She tried to straighten, but this new position was even more precarious than the last. Burning cold beneath her legs gave the troubling implication that her skirt had ridden up in the back. Drat it all. She batted branches away from her hair until the neat upsweep drooped heavily to one side. If given the chance, she desperately promised the fickle gods of Fate, she would go inside and never, ever, think of him again.
Except, that would be impossible, as he’d be here any minute.
A rumble from the lane drew her attention. She froze. Time for a new plan. She would remain very still until he’d gone inside. He wouldn’t notice her. Eventually, someone else would find her and help her down. Or she would freeze to death. At this point, she wasn’t picky about the outcome, as long as he didn’t see her like this.
She regretted her choice of festive green dress, which rather stood out from the winter-gray tree and grayer brick behind. Green complimented her fair complexion and hazel eyes, but this fact only made her feel worse, as if she’d been trying to impress him. She also regretted her entirely coincidental perch by her bedchamber window, as if she’d been waiting for him. Which she certainly hadn’t been doing. Never, never, never again.
Voices murmured from around the house, along with all the stomach-clenching sounds of a carriage stopping and a passenger disembarking. The soft crunch of snow grew louder. She studiously trained her gaze on the white horizon.
“Hello, Sidony.” Hale.
She chose not to look down. It seemed safer that way. “Good afternoon.”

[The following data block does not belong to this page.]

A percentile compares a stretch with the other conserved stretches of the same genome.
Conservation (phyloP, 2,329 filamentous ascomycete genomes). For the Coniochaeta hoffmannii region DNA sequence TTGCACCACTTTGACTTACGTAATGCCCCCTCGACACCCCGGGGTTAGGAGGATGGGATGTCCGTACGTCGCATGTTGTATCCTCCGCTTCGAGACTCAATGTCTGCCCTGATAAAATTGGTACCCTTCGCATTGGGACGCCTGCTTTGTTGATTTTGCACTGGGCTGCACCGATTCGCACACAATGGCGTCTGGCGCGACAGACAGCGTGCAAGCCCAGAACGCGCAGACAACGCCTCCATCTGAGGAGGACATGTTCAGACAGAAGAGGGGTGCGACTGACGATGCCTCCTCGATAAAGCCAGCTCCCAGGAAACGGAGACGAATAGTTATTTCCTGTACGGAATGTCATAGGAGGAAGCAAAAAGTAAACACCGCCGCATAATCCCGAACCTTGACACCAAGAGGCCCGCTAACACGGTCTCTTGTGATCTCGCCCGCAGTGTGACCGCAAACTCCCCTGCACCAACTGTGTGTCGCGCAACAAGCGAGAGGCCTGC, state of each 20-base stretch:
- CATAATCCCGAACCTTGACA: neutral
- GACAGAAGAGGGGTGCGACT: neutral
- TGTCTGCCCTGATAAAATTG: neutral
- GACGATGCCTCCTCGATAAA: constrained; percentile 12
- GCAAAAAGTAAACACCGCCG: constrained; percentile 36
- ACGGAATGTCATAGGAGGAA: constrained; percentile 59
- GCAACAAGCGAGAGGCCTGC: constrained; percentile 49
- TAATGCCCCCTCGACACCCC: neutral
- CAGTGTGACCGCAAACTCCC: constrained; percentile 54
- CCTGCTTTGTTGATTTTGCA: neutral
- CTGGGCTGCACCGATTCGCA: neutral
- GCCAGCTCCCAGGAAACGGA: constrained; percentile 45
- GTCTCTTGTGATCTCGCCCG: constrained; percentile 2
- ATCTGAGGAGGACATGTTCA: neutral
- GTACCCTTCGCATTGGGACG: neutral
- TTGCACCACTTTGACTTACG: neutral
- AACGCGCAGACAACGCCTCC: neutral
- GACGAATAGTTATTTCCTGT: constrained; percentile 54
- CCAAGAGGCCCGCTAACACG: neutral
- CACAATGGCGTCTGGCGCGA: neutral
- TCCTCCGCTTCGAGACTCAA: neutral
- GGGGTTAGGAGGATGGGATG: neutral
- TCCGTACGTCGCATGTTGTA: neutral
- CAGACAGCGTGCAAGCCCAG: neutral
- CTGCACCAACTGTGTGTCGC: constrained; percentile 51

A telling pause. “Why are you in a tree?”
“Fresh air is an important component of physical fitness and mental stability.” Or so the ladies’ magazine had reported. “You may go inside now.”
“I would very much like to go inside. It’s been a long journey. And yet, I find myself reluctant to leave you here. In this tree. Can you come down?”
“Of course I can come down. I would have to be very stupid to climb a tree that I couldn’t climb down from.”
“Yes, precisely.” Another pause. “Though it occurs to me that you might not have climbed up. Your window is open.”
“How do you know that’s my window?”
She flushed as her question brought to mind the nights he had been in her room.
“How about this?” he asked reasonably. “In the interest of my mental stability, I’ll help you down. Then if you want to climb the tree again, I won’t stop you.”
Fine, she reluctantly conceded. Better than freezing to death. Marginally. She held out her hand, wishing she’d thought to wear gloves. He was wearing them, of course, and the leather was cool and soft against her trembling fingers. She’d intended to go slowly and carefully, but as soon as he grasped her hand, he pulled. A slight tearing sound came from her dress, and then she was suspended in his arms, clinging to his neck.
She suddenly had more sympathy for Poppet’s predicament; claws would be useful about now.
“Are you all right?” he asked.
Her dress was ripped. Her hair undone. Her pride beaten and shriveled. “Perfectly well, thank you.”
“Of course you are. Sidony Harbeck always lands on her feet.”
She reminded herself it was a compliment. Hale had always liked cats.
As she looked up at him, the brilliance of his smile stopped her cold. It was a nice, handsome smile, but that wasn’t the danger. Those dimples that she had always thought of as adorable had deepened, and were now tanned…and dashing. Debonair, even. When had that happened?
He nestled her comfortably in his arms, with her head tucked beneath his chin, thankfully relieving her of the sight. Instead, she looked at Harbeck Hall, the family estate, through new eyes as they approached. What did Hale think of the new slate turrets? No doubt they looked pedestrian to a man as well travelled. The entire moors must appear plain compared to exotic lagoons or snow-capped mountains.
Price, the butler, met them at the door—far too late to be of use. He appeared flustered, concerned about her dishevelment and position, until Hale quietly and calmly took control of the situation. The servants followed his orders without seeming to recognize him as her brother’s old friend. He carried a natural air of command. She supposed running a ship could give that to a man.